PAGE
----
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First, apologies – if you’re as unfamiliar with England’s geography as I appear to be – for misleading you last week into thinking Thurrock is in Essex. I know it’s in Kent (and thank you to those who took part in the subsequent Facebook discussion). I’m wondering whether my error was a subconscious effort to counteract the bad press Essex receives, having heard of a campaign to prevent the use of the derogatory term, ‘Essex Girls’!
Tomorrow is Loo of the Year Awards day, which sadly, I’m unable to attend this year. Good wishes to everyone involved – from the organisers to exhibitors and attendees and in particular the toilet attendants and cleaners themselves, who have an unenviable job. I’d also like to thank the forward-thinking councils that prioritise the provision of clean, hygienic and well-stocked public toilets, over other less-important drains on the ever-diminishing budget. I hope you all have a wonderful day and well done to the winners!
Although it won’t have been sent to coincide with the Awards, I received a press release today from Waterless Co in the US, revealing that two researchers from Brigham Young University’s Splash Lab, which ‘seeks to unravel the physical mechanisms of fluid behaviours’, have conducted research into ‘splashback’ onto clothing, shoes, walls and floors, when men use urinals.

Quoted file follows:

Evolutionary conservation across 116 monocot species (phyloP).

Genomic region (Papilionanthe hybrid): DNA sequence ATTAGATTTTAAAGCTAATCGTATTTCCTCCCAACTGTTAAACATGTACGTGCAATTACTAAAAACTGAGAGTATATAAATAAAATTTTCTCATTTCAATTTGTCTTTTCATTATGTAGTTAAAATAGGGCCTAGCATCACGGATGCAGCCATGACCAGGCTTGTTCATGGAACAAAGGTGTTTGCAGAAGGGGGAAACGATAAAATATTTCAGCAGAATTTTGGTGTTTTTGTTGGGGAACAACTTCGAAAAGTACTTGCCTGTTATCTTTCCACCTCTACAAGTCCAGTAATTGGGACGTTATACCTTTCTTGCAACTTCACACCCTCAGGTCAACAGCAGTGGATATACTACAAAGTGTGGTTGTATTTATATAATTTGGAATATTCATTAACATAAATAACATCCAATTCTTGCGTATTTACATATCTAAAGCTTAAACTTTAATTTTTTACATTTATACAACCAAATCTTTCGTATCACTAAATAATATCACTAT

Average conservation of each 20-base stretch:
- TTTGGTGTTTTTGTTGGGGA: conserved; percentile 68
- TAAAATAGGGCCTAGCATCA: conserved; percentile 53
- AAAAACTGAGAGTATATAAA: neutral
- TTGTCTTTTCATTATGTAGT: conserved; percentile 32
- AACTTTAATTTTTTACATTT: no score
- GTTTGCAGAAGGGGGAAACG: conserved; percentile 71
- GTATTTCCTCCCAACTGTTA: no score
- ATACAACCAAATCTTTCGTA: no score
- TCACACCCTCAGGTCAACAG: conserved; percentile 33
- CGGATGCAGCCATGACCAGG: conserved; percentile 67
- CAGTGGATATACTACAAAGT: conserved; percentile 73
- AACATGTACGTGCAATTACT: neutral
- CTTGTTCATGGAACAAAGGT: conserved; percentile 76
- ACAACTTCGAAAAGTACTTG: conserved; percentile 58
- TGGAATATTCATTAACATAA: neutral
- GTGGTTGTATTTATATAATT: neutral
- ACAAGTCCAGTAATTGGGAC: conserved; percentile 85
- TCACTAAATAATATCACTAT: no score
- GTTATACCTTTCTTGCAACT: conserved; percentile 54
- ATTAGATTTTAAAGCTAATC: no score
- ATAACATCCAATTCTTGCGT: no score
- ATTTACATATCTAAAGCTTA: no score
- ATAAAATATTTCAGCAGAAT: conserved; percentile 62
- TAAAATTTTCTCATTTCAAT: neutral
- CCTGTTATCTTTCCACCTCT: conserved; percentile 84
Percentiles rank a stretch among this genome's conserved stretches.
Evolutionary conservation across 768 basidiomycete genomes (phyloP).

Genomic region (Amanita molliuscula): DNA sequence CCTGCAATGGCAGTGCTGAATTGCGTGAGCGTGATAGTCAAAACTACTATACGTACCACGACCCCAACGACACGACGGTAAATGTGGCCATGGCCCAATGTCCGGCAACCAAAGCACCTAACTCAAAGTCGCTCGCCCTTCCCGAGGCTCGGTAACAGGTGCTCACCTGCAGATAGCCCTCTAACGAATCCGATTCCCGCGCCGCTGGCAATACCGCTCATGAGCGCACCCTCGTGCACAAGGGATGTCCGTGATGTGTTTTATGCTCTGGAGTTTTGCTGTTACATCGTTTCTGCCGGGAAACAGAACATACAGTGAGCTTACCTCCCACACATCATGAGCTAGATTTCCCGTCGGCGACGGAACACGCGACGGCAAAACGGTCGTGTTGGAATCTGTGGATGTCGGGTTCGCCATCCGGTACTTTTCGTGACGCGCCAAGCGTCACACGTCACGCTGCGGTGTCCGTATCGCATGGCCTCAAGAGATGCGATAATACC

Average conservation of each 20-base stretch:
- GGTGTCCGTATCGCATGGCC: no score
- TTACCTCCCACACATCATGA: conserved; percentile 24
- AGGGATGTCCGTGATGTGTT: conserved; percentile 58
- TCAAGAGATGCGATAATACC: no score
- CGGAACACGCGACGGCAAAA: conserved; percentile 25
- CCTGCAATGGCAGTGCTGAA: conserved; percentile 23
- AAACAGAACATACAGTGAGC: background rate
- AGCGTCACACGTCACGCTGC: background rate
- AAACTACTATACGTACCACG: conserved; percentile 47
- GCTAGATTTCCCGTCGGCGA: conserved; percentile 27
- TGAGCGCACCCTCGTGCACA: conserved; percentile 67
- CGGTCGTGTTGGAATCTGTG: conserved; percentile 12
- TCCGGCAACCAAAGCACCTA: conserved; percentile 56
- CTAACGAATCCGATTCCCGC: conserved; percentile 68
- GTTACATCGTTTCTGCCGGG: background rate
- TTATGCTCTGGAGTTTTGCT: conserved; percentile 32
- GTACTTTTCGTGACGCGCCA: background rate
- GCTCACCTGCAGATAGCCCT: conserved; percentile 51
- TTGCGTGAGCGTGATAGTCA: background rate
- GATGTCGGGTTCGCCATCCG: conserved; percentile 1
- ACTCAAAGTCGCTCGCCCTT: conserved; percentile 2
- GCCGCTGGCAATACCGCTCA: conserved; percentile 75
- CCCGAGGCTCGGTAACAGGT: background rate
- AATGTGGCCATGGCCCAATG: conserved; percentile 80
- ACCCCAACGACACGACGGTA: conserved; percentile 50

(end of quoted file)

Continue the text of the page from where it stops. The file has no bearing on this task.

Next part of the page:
To help determine ways to minimise splashback, the pair used high-speed photography and image processing, in a quest to discover the eﬀects of urine stream breakup; how different angles affects splashback, and the eﬀects of velocity of the stream.
They ascertained that urine starts to break into droplets in the urethra long before it’s released into the urinal, which means the splatter process begins as soon as urine is ‘out of the gate’, so to speak.
They also discovered that urinating at a 90-degree angle directly onto the urinal wall, causes maximum splashback (interestingly, they found that most men urinate at this angle!). They also found that the closer you are, the smoother the flow and the less the urine breaks into droplets.
Apparently, urinating parallel to the urinal surface – toward’s the base – helps reduce splashback considerably, as does standing close to the urinal – which, says Waterless’s Klaus Reichardt, is just the opposite of what many men believe!
With New Year’s resolutions soon to be made, a simple adjustment in urinal use habit would be a great thing to add to the list, don’t you think?
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1st December 2016